New Canadians lead in fraud prevention efforts

Scotiabank poll finds newcomers in Canada more proactive in using fraud prevention tools

New Canadians lead in fraud prevention efforts

Newcomers to Canada are taking stronger measures to prevent financial fraud compared to other Canadian citizens and residents.

The poll conducted by Scotiabank ahead of Fraud Prevention Month in March, as announced in Newswire Canada, reveals that new Canadians, defined as adults who arrived in Canada in the last 10 years, are more proactive in employing fraud prevention strategies.

The poll highlights that newcomers are:

  • 47 percent more likely to regularly discuss financial security and fraud prevention within their community.
  • 46 percent more likely to use a password manager app.
  • 16 percent more likely to frequently update passwords to protect their online accounts.

These measures are in response to the higher risk of financial fraud that new Canadians face. The survey data revealed that nearly four-in-ten newcomers have fallen victim to at least one financial fraud scam, a rate significantly higher than that for other Canadians.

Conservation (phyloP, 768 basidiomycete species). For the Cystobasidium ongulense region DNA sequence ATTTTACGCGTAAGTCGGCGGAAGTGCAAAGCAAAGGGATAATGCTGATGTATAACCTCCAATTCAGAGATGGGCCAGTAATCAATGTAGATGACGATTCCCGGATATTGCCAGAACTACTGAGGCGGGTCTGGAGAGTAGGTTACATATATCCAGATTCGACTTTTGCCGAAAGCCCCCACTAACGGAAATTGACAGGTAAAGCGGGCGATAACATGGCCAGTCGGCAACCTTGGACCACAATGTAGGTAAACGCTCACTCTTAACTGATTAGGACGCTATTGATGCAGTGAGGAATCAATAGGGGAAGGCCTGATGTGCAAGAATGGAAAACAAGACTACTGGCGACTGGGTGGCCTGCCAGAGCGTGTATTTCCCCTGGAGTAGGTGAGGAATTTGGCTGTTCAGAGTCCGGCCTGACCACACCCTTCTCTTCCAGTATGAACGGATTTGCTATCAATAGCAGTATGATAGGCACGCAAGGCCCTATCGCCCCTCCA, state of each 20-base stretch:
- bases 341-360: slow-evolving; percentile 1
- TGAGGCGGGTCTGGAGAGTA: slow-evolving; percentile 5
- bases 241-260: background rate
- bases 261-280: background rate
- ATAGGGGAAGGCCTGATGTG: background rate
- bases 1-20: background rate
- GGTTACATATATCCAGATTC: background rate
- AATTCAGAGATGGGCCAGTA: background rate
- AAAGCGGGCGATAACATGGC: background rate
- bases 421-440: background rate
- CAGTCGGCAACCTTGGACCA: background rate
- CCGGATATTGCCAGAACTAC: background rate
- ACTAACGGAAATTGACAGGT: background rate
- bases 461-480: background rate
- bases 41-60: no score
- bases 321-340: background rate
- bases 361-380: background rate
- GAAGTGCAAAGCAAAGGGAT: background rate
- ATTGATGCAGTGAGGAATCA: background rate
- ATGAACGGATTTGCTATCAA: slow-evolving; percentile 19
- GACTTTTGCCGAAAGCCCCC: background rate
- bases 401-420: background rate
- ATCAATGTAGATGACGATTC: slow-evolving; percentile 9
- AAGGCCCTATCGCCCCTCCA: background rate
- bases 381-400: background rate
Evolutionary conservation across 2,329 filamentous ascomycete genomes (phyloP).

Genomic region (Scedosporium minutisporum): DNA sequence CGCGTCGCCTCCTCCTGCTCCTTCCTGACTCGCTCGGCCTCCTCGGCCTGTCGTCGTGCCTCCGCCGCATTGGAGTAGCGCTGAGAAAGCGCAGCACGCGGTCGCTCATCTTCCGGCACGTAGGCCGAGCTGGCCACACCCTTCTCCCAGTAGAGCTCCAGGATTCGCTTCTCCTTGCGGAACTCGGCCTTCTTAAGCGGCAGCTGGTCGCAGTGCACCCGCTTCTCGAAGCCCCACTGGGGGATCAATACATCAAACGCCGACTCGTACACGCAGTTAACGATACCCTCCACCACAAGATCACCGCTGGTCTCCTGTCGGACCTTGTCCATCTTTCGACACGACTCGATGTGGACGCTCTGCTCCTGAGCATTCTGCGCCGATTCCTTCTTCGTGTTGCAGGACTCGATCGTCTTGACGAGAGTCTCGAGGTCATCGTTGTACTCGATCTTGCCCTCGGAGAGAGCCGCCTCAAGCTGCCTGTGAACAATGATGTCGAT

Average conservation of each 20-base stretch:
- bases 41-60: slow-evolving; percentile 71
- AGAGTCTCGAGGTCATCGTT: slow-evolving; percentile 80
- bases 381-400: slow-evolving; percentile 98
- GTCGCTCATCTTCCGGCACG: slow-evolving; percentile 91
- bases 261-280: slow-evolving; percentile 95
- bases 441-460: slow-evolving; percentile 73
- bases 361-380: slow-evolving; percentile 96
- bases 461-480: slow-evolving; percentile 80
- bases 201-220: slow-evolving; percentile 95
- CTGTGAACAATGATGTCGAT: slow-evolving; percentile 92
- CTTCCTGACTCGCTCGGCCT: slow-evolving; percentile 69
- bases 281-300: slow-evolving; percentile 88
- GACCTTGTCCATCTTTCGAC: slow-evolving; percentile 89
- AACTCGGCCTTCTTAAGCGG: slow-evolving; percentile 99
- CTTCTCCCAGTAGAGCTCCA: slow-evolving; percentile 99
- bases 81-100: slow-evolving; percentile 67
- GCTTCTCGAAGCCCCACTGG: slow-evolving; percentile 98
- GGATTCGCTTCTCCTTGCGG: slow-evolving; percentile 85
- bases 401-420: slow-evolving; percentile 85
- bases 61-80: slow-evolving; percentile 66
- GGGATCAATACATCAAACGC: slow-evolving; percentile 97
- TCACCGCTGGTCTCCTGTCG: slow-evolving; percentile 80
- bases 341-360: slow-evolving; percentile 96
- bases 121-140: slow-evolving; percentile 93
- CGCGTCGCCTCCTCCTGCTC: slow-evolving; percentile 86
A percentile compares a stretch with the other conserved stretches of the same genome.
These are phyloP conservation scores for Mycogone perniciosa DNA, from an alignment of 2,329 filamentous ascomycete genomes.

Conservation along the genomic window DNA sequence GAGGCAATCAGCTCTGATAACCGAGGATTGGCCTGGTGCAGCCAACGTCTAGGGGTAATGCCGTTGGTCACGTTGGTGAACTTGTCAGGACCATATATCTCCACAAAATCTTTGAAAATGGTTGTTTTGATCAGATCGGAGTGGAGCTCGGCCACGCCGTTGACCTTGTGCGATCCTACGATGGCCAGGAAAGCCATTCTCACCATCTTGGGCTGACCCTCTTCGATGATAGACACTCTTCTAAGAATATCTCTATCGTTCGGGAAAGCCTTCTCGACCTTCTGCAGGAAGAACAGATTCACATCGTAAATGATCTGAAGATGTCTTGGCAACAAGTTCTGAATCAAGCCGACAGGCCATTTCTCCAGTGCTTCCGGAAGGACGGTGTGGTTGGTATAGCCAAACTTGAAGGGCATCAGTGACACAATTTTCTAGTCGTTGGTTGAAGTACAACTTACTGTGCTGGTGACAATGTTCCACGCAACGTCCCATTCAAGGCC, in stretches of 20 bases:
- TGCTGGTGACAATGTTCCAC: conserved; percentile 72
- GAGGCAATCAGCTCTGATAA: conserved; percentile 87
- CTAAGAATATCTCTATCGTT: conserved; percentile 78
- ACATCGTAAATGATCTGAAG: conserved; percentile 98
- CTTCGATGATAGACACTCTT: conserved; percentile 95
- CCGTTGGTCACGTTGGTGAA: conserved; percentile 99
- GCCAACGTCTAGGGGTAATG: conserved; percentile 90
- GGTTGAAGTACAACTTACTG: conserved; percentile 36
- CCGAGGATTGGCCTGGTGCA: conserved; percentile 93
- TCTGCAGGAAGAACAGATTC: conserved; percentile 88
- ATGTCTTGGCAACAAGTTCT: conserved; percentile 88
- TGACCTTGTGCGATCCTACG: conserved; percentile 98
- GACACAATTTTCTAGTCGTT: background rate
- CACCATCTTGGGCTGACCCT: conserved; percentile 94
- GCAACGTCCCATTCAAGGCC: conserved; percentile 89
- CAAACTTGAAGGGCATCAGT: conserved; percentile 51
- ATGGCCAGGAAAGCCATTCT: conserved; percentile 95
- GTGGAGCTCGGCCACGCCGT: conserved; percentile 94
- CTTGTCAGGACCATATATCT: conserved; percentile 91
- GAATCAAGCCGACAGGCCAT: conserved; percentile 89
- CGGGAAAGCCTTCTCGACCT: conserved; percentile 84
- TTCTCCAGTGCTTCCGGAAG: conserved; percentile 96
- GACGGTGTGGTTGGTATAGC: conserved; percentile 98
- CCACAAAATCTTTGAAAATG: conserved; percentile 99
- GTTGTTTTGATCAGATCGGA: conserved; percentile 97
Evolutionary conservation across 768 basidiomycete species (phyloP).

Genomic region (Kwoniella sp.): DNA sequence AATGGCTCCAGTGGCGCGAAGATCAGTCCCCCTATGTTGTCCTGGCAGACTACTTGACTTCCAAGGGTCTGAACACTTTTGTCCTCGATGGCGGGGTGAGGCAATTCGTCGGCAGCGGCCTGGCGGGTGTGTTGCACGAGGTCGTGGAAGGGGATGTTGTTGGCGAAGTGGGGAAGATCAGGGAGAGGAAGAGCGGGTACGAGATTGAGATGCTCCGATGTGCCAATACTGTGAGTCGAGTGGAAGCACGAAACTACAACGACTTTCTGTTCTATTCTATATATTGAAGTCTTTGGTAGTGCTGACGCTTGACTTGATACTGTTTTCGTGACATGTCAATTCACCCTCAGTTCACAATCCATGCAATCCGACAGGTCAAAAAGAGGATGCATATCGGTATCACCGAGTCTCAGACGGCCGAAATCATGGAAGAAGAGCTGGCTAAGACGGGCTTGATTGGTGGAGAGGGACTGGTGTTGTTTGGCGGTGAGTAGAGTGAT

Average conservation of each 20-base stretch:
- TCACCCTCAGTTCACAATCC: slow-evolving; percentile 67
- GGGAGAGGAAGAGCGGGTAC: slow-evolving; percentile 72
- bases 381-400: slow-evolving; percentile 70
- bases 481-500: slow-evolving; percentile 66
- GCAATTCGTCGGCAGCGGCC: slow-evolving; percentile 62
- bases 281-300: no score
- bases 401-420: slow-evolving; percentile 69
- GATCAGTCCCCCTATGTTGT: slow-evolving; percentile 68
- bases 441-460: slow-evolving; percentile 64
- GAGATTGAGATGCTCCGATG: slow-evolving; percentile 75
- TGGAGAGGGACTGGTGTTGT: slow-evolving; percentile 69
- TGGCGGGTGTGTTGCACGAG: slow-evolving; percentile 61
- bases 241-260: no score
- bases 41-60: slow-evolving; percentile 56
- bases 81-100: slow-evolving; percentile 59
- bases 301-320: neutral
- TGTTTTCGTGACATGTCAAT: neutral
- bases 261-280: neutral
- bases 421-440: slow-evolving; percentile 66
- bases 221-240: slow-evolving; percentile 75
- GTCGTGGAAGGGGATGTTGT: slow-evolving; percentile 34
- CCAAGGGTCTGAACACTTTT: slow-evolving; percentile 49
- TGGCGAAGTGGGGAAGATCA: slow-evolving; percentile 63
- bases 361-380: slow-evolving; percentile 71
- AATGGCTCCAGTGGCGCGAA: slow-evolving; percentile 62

This highlights the vulnerability of newcomers, despite their efforts to safeguard against fraud.

Both newcomers and other Canadians agree on the need for more education around financial fraud. Tammy McKinnon, senior vice president of global fraud management at Scotiabank, emphasized the importance of effective fraud prevention.

“When it comes to financial fraud, everyone is a target, particularly individuals who may be in vulnerable positions such as newcomers to Canada,” McKinnon stated.

She reiterated Scotiabank's commitment to combating fraud and ensuring the safety and security of clients' financial information.